"'Surprising and richly satisfying' (Megan Marshall); 'Beautifully crafted...subtle, polished, and poised' (Stacy Schiff); In 1871, five young girls were sent by the Japanese government to the United States. Their mission: learn Western ways and return to help nurture a new generation of enlightened men to lead Japan. Raised in traditional samurai households during the turmoil of civil war, three of these unusual ambassadors--Sutematsu Yamakawa, Shige Nagai, and Ume Tsuda--grew up as typical American schoolgirls. Upon their arrival in San Francisco they became celebrities, their travels feted by newspapers across the nation. The passionate friendships they formed reveal an intimate world of cross-cultural fascination and connection. Ten years later, they returned to Japan--a land grown foreign to them--determined to revolutionize women's education. Based on in-depth archival research in Japan and in the United States, Daughters of the Samurai is beautifully, cinematically written, a fascinating lens through which to view an extraordinary historical moment"--Provided by publisher.

From the legendary frontman of the Sex Pistols, comes the complete, unvarnished story of his life in his own words.

Offers an account of child genius Taylor Wilson's successful quest to build his own nuclear reactor at the age of fourteen, and explores how gifted children can be nurtured to do extraordinary things.

During 1879 and 1880, John Muir traveled the waters of southeastern Alaska in a Tlingit Indian dugout canoe. Letters from Alaska follows Muir on these voyages in a series of articles he wrote for the San Francisco Daily Evening Bulletin. Here we find the original versions of the letters, each reworked from journal accounts jotted down during his travels. They have the freshness, immediacy, and candor that mark Muir's best writing.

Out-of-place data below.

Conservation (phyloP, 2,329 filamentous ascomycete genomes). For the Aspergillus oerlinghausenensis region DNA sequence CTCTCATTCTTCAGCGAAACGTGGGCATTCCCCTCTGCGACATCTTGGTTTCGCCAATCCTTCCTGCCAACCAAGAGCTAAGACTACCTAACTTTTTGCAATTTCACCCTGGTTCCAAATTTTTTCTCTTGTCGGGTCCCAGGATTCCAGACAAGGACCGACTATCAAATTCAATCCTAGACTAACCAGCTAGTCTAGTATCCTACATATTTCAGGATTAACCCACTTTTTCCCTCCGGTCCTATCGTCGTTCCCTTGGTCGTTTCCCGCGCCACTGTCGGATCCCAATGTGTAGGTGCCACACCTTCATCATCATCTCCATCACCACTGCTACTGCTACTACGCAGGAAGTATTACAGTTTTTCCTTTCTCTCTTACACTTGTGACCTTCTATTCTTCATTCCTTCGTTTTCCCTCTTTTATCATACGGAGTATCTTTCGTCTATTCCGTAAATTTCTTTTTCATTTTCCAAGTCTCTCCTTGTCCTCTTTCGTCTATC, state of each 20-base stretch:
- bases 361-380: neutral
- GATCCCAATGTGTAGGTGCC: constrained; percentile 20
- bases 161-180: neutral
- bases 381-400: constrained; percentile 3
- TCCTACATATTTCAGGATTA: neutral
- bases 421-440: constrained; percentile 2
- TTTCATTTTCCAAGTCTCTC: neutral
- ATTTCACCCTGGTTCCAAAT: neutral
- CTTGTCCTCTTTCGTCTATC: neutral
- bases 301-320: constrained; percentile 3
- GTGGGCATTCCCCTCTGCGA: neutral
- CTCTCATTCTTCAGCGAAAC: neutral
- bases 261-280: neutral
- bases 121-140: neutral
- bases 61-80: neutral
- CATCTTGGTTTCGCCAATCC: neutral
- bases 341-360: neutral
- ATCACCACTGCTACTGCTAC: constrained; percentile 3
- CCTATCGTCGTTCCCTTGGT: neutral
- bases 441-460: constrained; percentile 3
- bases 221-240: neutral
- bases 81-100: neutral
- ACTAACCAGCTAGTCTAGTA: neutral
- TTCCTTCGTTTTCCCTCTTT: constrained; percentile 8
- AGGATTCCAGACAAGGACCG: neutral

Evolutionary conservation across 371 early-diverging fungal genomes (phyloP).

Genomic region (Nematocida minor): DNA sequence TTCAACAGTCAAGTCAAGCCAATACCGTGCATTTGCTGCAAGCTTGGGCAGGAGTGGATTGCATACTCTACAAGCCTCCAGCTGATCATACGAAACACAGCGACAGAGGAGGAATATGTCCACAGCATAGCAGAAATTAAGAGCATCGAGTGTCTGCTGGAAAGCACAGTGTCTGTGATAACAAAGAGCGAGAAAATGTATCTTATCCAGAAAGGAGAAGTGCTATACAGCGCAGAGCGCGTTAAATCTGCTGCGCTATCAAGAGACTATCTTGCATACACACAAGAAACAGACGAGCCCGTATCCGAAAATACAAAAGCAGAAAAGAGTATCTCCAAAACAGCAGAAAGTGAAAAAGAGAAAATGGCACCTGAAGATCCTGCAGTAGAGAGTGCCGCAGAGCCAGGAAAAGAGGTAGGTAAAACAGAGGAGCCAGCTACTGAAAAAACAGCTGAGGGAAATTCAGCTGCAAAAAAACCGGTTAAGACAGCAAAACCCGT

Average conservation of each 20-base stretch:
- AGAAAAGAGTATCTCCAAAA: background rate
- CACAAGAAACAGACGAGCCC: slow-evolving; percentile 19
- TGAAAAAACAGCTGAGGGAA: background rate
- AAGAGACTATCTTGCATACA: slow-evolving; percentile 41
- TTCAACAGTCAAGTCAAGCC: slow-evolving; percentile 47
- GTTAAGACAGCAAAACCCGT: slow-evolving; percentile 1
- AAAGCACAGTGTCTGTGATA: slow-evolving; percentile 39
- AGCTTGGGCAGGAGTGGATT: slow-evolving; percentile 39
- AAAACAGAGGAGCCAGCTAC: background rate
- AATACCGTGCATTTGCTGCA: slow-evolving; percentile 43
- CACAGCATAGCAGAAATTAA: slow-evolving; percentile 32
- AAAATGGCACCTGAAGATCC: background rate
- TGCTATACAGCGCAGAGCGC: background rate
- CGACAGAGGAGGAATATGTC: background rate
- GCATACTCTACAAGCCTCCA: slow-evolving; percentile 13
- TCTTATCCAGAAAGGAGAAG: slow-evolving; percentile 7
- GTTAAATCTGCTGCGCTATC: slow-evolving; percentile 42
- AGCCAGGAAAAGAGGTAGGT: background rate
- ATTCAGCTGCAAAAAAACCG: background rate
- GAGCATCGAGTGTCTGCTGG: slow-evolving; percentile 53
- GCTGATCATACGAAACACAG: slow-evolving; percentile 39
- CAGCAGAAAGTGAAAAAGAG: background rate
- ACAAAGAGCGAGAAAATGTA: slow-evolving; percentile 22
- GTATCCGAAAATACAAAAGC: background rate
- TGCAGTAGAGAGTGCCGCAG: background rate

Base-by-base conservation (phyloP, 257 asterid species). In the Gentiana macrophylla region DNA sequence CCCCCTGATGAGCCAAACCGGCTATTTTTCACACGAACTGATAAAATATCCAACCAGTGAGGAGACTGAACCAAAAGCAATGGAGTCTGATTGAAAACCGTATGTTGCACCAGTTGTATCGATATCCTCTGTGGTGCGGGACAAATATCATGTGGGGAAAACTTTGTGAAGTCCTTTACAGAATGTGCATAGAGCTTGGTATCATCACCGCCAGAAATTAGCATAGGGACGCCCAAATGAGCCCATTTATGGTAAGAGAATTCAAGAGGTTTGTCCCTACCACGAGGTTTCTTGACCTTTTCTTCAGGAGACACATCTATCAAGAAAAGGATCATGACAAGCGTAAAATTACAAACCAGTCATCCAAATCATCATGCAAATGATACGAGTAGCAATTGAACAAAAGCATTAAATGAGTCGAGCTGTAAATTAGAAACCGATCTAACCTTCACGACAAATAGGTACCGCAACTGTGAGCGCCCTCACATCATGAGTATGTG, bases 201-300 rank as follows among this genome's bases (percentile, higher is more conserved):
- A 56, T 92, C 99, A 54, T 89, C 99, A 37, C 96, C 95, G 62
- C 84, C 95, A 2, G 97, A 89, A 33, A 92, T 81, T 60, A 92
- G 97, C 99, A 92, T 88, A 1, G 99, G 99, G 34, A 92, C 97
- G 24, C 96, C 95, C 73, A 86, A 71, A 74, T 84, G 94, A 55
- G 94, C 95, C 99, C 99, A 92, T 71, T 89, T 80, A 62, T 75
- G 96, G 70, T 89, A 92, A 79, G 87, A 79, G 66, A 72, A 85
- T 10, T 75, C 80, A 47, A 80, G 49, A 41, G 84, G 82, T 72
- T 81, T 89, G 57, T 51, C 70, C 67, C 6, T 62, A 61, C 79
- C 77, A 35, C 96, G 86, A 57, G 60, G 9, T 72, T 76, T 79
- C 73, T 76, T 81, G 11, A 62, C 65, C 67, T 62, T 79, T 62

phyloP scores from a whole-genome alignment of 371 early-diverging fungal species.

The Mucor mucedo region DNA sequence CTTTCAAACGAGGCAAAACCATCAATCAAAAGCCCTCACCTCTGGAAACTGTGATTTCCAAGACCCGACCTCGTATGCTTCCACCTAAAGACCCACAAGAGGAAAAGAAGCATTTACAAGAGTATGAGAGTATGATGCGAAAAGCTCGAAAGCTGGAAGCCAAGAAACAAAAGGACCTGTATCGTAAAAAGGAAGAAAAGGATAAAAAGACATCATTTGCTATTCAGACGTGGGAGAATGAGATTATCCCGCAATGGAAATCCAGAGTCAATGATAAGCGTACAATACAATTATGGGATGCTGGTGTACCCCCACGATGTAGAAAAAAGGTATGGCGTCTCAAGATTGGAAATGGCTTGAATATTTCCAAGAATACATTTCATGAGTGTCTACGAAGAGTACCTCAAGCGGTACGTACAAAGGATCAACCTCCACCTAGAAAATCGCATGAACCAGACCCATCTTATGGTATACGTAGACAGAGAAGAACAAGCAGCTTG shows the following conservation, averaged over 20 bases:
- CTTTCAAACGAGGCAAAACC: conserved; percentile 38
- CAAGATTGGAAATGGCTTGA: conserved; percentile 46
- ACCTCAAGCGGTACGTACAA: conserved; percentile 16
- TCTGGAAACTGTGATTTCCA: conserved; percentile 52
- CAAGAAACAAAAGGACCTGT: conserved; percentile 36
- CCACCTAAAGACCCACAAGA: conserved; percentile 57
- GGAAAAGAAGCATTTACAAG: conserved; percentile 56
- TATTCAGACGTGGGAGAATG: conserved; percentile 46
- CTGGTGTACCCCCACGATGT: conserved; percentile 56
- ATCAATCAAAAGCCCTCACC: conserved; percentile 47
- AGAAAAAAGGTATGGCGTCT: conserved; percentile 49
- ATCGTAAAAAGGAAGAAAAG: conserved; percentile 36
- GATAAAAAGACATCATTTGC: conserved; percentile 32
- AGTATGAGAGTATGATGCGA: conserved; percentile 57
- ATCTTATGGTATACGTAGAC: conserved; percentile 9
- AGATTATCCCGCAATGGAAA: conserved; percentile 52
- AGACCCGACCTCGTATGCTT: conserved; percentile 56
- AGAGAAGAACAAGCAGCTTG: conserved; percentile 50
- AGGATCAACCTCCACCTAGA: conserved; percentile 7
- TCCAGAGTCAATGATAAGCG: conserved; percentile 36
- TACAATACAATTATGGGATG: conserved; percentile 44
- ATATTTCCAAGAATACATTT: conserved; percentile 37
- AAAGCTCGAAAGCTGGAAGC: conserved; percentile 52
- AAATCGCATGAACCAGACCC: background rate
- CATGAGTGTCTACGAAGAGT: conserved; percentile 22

"Raised like a princess in one of the most powerful families in the American South, Henrietta was offered the helm of a publishing empire. Instead, she ripped through the Jazz Age like an F. Scott Fitzgerald character: intoxicating and intoxicated, selfish and shameful, seductive and brilliant, and often terribly troubled. In New York, Louisville, and London she drove men and women wild with desire, and her youth blazed with sex. But her lesbian love affairs made her the subject of derision and drove a doctor to try to cure her. After the speed and pleasure of her youth, the toxicity of judgment coupled with her own anxieties led to years of addiction and breakdowns"--Novelist.

Traces the rise of the soul icon from preacher's son to musical legend and discusses his tragically short career in the context of the cultural and social movements of the 1960s.

"Shortly before Christmas in 1943, five Army aviators left Alaska's Ladd Field on a test flight. Only one ever returned: Leon Crane, a city kid from Philadelphia with little more than a parachute on his back when he bailed from his B-24 Liberator before it crashed into the Arctic. Alone in subzero temperatures, Crane managed to stay alive in the dead of the Yukon winter for nearly twelve weeks and, amazingly, walked out of the ordeal intact. 81 Days Below Zero recounts, for the first time, the full story of Crane's remarkable saga. In a drama of staggering resolve with moments of phenomenal luck, Crane learned to survive in the Yukon's unforgiving landscape. His is a tale of the human capacity to endure extreme conditions and intense loneliness-and emerge stronger than before. "-- Provided by publisher.

"Hollywood's sexiest leading man, Steve McQueen--star of films such as Bullitt, The Great Escape, The Thomas Crown Affair, and Papillon--lived as large off screen as on. An actor, motorcycle and automobile racer, and all-around gearhead, McQueen rose from hardscrabble circumstances to become one of the most famous movie stars in the world. Steve McQueen: Full-Throttle Cool presents McQueen's life story in graphic biography format, from the early years that included a stint in reform school to his death from mesothelioma,"--back cover.

The thirty-ninth president and Nobel Peace Prize winner reflects on his full and happy life with pride, humor, and a few second thoughts.

A musical prodigy and artificial intelligence professor at DePaul University documents his struggles with a debilitating concussion before working with two doctors specializing in brain plasticity who enabled his recovery.

Recounts the author's life and career, discussing his time as a senator, and arguing for change in government by revitalizing Constitutional principles.